The pretty boys of punk from sunny Tallahassee in Florida have well and truly earned their stripes in the hardcore scene. Mayday Parade completed their musical apprenticeship alongside punk rock luminaries Fall Out Boy and You Me At Six while honing their live skills around the world (including on the most educating festival of all: Vans Warped Tour). With album number four – Monsters In The Closet – released to the world last year, the five-piece has climbed to a lofty rung in the music scene. But as many people in this business know, comfort can be a dangerous thing – so Mayday Parade don’t stick to the usual record-and-tour routine.
After the album’s October release, Mayday Parade enjoyed a Christmas break in the middle of what would have been, at any other time of the year, the height of the touring cycle. “This is the third album in a row that we’ve put out around the first week of October, so we’re used to this kind of routine,” frontman Derek Sanders says. “For each album we do the massive fall tour to support it and then we take off for the holidays, and then we hit it hard again early in the next year.”
The split touring schedule can produce different audience responses before and after the holidays. Is it because the fans have become more familiar with the new material? “I think you’ve nailed it,” Sanders agrees. “When we do the first tour it’s very cool and exciting but a lot of the new stuff that we play gets a good response – but because it’s so new just isn’t as familiar to the audience. It feels great to come back after the break and see how the response has changed to the new songs as people have had time to really get to know the music.”
Mayday Parade have been lucky, in a way, that they’ve come to life in the music industry during its post-people-actually-buying-stuff phase. That is to say they have risen through the ranks expecting very little, and appreciate every success bestowed upon them. While so many bands fight against the harsh reality of the modern era, Sanders embraces the yardsticks he has to use to measure success. “I feel like, more than ever, it’s the touring that we use to measure how well we’re doing, and just getting out there and playing the shows. Even if you have fans that exist that don’t buy albums anymore, and they only listen to your albums by streaming or YouTube, those people will still come to the shows and have an awesome time and feel the energy and buy merch. As long as the touring aspect is alive and well, I feel like we have a great representation of how we’re doing and of knowing what’s going on with the band. Feeling what the audience is giving back reminds you whether you’re on the right track or not.”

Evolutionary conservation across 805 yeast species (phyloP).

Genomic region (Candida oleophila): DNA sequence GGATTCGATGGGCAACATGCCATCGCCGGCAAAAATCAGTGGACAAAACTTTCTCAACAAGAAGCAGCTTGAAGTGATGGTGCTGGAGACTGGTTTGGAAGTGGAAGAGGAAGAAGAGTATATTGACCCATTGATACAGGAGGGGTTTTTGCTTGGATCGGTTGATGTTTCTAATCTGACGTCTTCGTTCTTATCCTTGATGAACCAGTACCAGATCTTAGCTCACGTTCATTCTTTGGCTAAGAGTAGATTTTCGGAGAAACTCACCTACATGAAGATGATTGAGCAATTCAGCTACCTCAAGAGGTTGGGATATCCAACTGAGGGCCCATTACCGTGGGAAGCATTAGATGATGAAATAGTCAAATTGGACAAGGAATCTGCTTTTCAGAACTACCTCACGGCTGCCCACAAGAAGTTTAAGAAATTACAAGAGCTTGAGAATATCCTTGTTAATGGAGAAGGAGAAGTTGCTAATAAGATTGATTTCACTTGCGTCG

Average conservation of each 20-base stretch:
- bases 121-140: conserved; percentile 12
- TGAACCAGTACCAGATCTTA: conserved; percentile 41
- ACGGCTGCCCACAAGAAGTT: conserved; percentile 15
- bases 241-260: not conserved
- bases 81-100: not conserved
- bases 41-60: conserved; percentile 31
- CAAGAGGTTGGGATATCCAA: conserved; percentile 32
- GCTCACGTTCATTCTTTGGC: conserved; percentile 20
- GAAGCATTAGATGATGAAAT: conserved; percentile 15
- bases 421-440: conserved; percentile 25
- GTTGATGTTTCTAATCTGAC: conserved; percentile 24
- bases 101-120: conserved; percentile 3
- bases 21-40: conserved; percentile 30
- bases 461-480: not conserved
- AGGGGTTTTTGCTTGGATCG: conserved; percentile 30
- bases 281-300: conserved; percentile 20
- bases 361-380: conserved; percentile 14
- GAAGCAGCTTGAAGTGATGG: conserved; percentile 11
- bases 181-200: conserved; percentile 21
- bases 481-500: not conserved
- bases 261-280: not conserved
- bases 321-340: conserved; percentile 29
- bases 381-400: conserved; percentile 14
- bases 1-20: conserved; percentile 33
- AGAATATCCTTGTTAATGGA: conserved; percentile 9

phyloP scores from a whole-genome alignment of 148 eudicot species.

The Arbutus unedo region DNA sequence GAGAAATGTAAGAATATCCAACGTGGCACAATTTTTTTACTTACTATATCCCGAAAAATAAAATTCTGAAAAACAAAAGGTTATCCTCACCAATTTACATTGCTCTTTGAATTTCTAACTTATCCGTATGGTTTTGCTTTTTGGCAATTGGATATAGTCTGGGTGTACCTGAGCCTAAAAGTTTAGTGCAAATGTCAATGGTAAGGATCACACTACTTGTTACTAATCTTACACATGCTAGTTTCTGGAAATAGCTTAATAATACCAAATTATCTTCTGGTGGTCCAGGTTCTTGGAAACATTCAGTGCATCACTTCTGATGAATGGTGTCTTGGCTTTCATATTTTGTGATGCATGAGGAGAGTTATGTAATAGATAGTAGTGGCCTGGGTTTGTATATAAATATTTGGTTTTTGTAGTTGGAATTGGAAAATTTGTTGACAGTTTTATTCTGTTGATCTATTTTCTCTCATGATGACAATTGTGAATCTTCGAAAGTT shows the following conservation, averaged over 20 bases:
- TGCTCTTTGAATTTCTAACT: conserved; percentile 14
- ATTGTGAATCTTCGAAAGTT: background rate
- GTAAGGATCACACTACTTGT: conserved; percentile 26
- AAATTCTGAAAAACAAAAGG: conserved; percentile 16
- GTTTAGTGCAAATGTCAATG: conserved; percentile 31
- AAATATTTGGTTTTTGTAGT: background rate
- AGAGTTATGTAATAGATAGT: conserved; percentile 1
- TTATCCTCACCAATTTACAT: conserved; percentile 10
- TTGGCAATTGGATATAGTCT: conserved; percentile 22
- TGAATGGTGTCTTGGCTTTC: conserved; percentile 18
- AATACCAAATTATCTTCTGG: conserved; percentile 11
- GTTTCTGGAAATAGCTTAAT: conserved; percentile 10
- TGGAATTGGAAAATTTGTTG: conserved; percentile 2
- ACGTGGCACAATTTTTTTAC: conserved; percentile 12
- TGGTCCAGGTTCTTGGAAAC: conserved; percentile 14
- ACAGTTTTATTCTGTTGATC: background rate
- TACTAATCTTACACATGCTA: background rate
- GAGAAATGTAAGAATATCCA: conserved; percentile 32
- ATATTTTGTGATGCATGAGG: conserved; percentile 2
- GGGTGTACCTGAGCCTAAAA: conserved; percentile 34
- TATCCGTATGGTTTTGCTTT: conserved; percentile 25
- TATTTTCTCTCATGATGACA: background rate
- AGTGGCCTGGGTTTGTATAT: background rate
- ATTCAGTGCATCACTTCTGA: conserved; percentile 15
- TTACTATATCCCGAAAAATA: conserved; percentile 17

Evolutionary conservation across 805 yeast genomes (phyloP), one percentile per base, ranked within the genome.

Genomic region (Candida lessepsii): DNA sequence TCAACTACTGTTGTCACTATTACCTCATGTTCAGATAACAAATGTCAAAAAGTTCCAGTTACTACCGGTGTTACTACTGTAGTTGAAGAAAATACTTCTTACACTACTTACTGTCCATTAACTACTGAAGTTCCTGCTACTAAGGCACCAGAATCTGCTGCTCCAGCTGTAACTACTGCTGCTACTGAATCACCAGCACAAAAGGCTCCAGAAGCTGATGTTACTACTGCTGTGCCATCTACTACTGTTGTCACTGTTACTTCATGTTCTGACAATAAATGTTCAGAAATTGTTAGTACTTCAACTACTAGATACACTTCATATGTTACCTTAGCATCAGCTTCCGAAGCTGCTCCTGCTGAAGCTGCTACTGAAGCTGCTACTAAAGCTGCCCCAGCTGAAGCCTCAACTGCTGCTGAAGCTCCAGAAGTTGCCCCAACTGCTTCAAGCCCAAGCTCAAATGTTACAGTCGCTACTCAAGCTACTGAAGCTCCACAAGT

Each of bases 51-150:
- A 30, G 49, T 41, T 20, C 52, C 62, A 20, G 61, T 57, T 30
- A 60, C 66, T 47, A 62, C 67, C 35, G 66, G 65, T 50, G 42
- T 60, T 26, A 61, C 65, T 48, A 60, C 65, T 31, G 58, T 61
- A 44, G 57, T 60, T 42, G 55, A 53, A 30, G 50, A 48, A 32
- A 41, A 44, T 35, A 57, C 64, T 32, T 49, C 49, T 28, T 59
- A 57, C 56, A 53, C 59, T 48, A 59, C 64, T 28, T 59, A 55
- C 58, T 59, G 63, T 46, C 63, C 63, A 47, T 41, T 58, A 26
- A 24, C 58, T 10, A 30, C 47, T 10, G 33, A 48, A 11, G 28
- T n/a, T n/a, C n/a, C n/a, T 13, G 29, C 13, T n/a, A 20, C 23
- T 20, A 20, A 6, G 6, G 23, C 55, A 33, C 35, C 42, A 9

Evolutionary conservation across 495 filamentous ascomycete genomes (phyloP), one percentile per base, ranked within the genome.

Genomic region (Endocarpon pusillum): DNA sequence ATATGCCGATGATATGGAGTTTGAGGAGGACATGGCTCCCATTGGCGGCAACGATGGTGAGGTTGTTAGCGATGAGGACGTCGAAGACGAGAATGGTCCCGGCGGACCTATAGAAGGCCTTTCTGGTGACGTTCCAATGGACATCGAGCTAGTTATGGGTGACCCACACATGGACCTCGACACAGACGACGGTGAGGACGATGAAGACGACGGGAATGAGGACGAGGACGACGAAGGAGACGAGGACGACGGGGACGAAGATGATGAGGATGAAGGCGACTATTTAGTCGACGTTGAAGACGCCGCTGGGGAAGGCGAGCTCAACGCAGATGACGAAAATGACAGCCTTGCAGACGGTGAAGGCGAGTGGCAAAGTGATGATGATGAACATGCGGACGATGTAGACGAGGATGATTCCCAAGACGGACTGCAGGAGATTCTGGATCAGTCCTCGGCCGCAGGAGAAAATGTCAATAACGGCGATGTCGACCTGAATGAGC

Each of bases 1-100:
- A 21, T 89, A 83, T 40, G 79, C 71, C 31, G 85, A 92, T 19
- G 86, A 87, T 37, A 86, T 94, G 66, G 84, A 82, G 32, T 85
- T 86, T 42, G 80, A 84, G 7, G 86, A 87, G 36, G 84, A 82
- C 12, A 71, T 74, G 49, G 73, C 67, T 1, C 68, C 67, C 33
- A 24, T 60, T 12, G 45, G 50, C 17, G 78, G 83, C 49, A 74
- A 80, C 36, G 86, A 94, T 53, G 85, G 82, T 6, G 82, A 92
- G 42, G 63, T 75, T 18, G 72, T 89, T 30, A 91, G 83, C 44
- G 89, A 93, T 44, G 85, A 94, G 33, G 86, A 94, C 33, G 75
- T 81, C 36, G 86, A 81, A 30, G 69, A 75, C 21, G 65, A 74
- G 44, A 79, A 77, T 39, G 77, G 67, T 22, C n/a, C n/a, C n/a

The category of alternative music Mayday Parade play is tied up in a tricky paradox. By the time a band reaches its fourth album, critics are howling disdainfully that their new material is merely a rearrangement of their back catalogue while their audience salivates at the very same thought. What music critics claim is hardcore’s ultimate creative failing is, to the genre’s audience, its greatest asset: reliability. So how does a band stay creatively fulfilled while adhering to the expectations of the audience? “It can be tough,” says Sanders. “You can spend a tonne of time analysing it and thinking about it, but really, we try to not spend a lot of time thinking about our music too much. We simply try to satisfy ourselves by writing music that we like and we want to listen to. We try and push ourselves with each album by trying to make what [we] do at least better, and that’s about it. We really try not to worry about it too much other than that. We try to be genuine because we believe that is the thing that people can really notice.”
For a band like Mayday Parade, the bucket list is pretty well complete. That’s not to say they’re close to giving up this game of melodies, just that there are fewer mountains left to climb. Or maybe the mountains have just grown bigger? “At this point we have accomplished so much that we set out to do, and even more – we’re all just happy to maintain [it]. If we can keep things going like this then we’ll be so happy with that.
“Musically, we just want to keep gradually changing things up and growing our sound and ourselves. I wanna be a band like Brand New, who’ve been around long enough to have such a hardcore fan base that they’re really able to creatively do whatever they want to do and their audience will just go along for the ride. We don’t want to alienate people who like us for what we’ve done, so for us it’s just a gradual process at this stage.”
Monsters In The Closet out now through Fearless/Shock.